Home' INSTYLE Magazine : INSTYLE SPTOCT 2016 Contents In the 50s and 60s, underwear
was dowdy. Lingerie -- if you ever
owned any -- was reserved for your
honeymoon or an anniversary
night. Never for every day. Fast
forward and it's anything but boring,
sometimes frivolous, and often on show.
So what (or who) transformed an
entire category by turning innerwear
into outerwear, stretching practical into
fashionable and, in the process, made sexy
mainstream? e world's best-known,
bestselling and most profitable lingerie
brand, Victoria's Secret.
But that's not how it started. Targeted
solely at men shopping for their wive's
underwear, its 1977 beginnings were a
little odd. Despite that, it grew, primarily
on the back of its 42-page mail-order
catalogue, but poor profitability pushed it
In 1982 a new owner took the helm
-- one who sensed that lingerie had
unrealised potential -- as fashion. Leslie
Wexner discarded the unprofitable
business model and revamped the brand
to appeal to women. Stores quickly spread
across the newly malled suburbs of
America and the brand began its pattern
of making a stir. e lingerie business was
Five years after the purchase, Victoria's
Secret had transformed from a three-store
boutique into a 346-store retailer. Wexner
had created a market where none existed.
He built a New Luxury brand.
NEW LUXURY TRADING UP
For the majority of us, Old Luxury isn't
reachable. Never has, never will be. So,
we're trading up.
What does that mean? Authors Michael
J. Silverstein and Neil Fiske noticed more
and more people were choosing to pay a
premium for a few high-end goods and
sacrificing other parts of their lifestyle for
eir 2003 book called "Trading Up"
uncovered the phenomenon and they
accurately predicted the growth of an
'affordable' luxury market across almost
every category. ey believed that people
were "...willing, even eager, to pay a
premium price for remarkable goods
that we call -- New Luxury -- products
and services that possess higher levels of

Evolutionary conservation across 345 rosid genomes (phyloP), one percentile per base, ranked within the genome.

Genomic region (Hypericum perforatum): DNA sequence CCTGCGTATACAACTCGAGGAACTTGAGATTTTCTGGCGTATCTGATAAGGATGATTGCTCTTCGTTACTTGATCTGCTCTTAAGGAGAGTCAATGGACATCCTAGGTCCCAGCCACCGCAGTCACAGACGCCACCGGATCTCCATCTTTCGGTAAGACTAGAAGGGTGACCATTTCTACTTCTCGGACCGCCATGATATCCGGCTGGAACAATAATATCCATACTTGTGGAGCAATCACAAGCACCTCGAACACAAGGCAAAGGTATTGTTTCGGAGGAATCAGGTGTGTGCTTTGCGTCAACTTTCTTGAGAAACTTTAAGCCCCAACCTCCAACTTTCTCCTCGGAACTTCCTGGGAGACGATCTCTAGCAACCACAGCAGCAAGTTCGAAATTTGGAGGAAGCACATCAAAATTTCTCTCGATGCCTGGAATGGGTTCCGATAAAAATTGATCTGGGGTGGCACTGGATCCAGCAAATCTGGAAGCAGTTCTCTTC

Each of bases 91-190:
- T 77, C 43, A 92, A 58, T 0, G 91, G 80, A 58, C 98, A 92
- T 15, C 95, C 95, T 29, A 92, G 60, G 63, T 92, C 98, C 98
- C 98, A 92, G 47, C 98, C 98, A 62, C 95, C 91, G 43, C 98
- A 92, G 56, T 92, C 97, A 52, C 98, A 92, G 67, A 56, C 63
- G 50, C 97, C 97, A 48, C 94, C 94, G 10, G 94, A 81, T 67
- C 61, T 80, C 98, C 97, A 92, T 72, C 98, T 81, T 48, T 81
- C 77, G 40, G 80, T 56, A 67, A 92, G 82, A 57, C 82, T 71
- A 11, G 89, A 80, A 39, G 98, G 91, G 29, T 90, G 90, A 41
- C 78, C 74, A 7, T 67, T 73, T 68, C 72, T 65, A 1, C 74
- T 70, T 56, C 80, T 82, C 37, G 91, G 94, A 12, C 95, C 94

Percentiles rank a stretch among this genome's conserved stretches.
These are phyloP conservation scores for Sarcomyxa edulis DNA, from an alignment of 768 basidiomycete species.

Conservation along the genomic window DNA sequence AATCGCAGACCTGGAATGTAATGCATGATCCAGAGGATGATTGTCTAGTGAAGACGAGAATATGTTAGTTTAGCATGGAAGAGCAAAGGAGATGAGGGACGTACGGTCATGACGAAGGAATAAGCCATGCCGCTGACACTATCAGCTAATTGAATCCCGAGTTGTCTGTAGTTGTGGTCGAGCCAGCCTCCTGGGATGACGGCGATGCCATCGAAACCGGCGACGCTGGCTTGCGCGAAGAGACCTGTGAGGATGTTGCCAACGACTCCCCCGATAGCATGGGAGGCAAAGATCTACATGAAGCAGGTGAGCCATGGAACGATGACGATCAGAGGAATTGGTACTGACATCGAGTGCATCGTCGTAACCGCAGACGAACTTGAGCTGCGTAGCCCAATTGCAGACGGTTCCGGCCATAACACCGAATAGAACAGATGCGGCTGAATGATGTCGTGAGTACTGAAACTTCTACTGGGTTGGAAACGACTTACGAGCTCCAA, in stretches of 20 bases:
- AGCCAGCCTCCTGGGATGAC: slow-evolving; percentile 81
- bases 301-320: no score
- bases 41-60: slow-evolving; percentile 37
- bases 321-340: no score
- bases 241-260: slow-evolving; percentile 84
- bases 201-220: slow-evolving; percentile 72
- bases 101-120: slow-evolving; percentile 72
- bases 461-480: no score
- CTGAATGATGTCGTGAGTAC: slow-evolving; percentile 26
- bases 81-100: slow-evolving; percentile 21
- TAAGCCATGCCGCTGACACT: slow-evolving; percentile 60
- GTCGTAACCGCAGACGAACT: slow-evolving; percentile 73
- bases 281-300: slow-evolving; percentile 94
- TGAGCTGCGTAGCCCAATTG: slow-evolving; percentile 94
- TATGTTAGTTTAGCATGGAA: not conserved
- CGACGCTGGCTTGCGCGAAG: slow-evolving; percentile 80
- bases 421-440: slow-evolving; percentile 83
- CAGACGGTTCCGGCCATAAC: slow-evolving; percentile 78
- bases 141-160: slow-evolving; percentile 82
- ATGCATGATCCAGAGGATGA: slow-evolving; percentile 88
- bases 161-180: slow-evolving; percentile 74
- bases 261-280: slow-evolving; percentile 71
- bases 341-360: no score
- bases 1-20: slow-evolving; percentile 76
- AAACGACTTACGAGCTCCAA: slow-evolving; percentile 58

quality, taste, and aspiration than other
goods in the category, but are not so
expensive as to be out of reach."
How does it work? New Luxury items
range from a few dollars to thousands.
You trade up in one or two categories that
are important to you and your self-worth,
and your other (unimportant) purchases
become selective. Across those categories,
you trade down to the low-cost or private-
label brand, or even go without.
According to Silverstein and Fiske,
" e combination of trading up and
trading down leads to a disharmony of
consumption ... she may shop at Costco
but drive a Mercedes, for example, or
buy private-label dishwashing liquid but
drink premium Samuel Adams beer."
Translation? A disproportionate amount of
your income is spent just in the category/s
that hold great meaning to you. e rest
means nothing, so you pay little.
What else? New Luxury brands defy
the traditional (low) volume ceiling
for premium products. By emotionally
engaging with customers and connecting
on a ladder of benefits, the "New Luxury
'sweet spot' enables them to move off the
THE NEW LUXURY BRAND
Victoria's Secret has elevated the price and
position of lingerie to unprecedented heights.
Who was it and how did they do it? Neil Osborne
reveals how a three-store company used the
'trading up' phenomenon to create a New Luxury
brand -- and a big-money empire.
traditional demand curve and achieve
high margins and high volumes at the
Wow: High prices, increasing demand,
big profits and loyal customers. Does that
mean any non-traditional brand can go
luxury or vice versa, that any luxury
brand can launch its own affordable line?
Let's uncover a few of Victoria's Secret
affairs to see what we can learn...
ALL BODY NO BRAINS?
Early on, Wexner established an ethos
of never underestimating his customer.
"Most of the women that I knew wore
underwear most of the time, and most of
the women that I knew would rather wear
lingerie most of the time, but there were
no lingerie stores," Wexner explained to
Newsweek. "I thought if we could develop
price points and products that have a
broader base of customer, it could be
Victoria's Secret filled the huge white
space in the market that was unspoken
for. It made lingerie mainstream and along
the way pushed innovation, lifted quality,
made seasonal changes and delivered a
flawless customer experience.
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